Small problems

Should you respond to more problems immediately?  Are some problems less trivial than you think?

When a problem happens at work, does it enter a queue with everything else that needs to get done or does it get addressed right away? There are books of evidence indicating the best course in most cases is to get to problems quickly, before they grow and before memories erode and evidence disappears.  But what about truly trivial problems? Or is there such a thing?

 

I once toured a Toyota production facility that made thousands of cars each day. It was an impressive operation: Robots mashing sheets of metal into car parts, other robots whizzing up and down aisles carrying errant parts, and the occasional stopping of the production line if a worker or system noticed something suspicious, followed by a rush of managers to that area to help. But what happens to little problems, or those that happen away from the assembly line?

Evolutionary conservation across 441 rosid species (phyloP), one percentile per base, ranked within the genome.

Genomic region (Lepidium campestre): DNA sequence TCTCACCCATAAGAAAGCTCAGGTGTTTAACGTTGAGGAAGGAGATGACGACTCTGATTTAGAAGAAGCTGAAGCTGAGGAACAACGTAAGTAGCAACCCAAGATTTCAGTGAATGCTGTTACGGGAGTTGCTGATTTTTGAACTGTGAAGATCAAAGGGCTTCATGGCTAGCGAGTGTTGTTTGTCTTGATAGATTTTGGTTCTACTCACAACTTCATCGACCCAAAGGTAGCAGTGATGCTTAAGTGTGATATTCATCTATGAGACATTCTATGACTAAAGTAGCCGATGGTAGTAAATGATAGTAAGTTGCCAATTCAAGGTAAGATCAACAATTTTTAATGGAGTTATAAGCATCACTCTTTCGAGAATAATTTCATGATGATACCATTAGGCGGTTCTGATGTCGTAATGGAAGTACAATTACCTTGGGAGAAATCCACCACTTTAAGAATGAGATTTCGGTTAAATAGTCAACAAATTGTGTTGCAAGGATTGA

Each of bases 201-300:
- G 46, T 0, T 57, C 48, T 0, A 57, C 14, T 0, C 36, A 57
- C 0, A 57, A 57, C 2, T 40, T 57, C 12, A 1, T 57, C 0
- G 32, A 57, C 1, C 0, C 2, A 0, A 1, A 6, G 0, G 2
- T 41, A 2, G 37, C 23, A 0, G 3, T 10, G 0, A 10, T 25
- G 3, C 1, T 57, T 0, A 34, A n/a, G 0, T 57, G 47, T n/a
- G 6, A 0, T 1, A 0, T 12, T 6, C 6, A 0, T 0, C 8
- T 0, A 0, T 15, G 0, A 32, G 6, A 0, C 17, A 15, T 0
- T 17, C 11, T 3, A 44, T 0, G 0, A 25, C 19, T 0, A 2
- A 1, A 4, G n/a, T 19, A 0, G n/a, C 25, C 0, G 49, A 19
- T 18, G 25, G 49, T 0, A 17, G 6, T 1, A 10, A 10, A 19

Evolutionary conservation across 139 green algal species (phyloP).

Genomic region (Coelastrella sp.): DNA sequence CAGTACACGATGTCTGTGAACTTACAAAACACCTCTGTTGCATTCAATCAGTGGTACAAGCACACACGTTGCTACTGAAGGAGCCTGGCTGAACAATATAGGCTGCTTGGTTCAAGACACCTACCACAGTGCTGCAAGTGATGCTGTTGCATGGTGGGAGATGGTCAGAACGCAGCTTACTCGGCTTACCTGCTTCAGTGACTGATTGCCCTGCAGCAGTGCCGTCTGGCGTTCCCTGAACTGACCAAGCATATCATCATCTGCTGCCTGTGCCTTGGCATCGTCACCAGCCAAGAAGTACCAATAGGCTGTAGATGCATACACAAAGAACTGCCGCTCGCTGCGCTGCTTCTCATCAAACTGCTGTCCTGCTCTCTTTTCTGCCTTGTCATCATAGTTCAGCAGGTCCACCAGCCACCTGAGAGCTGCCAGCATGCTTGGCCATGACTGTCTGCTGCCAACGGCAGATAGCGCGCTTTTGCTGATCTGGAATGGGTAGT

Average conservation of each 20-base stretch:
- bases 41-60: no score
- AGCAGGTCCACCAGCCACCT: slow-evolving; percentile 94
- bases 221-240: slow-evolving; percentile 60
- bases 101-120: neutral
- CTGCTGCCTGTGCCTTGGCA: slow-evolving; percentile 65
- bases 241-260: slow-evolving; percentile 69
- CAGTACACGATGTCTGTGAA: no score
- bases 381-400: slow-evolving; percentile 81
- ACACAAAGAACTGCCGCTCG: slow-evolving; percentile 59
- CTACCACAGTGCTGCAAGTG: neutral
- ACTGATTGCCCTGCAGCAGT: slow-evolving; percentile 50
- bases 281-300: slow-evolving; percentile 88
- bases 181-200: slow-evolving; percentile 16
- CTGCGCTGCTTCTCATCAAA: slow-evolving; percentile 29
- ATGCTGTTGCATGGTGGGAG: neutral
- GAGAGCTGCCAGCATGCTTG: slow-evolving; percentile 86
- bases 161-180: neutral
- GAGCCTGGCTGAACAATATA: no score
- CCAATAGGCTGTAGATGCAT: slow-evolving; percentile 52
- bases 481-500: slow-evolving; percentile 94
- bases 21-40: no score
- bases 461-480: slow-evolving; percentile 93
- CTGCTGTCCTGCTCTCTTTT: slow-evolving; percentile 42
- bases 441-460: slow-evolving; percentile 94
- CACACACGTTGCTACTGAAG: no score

A manager gave us the following example: Every day the production line stops for employee breaks. Some play games, some walk outside, others snack. One employee gets a candy bar every day.  He loves the candy and looks forward to it. But the vending machine’s broken so he does not get his candy and reports the issue. The next day and the day after he tries again, but still no candy and no response from his report. This might seem like the most trivial thing a factory could have to deal with but now you have an employee returning to the line in a disappointed mood, potentially distracted and hungry. To this person it’s not a trivial problem. And so, it should not be a trivial problem to the company either.

Consider

Should you respond to more problems immediately?  Are some problems less trivial than you think?

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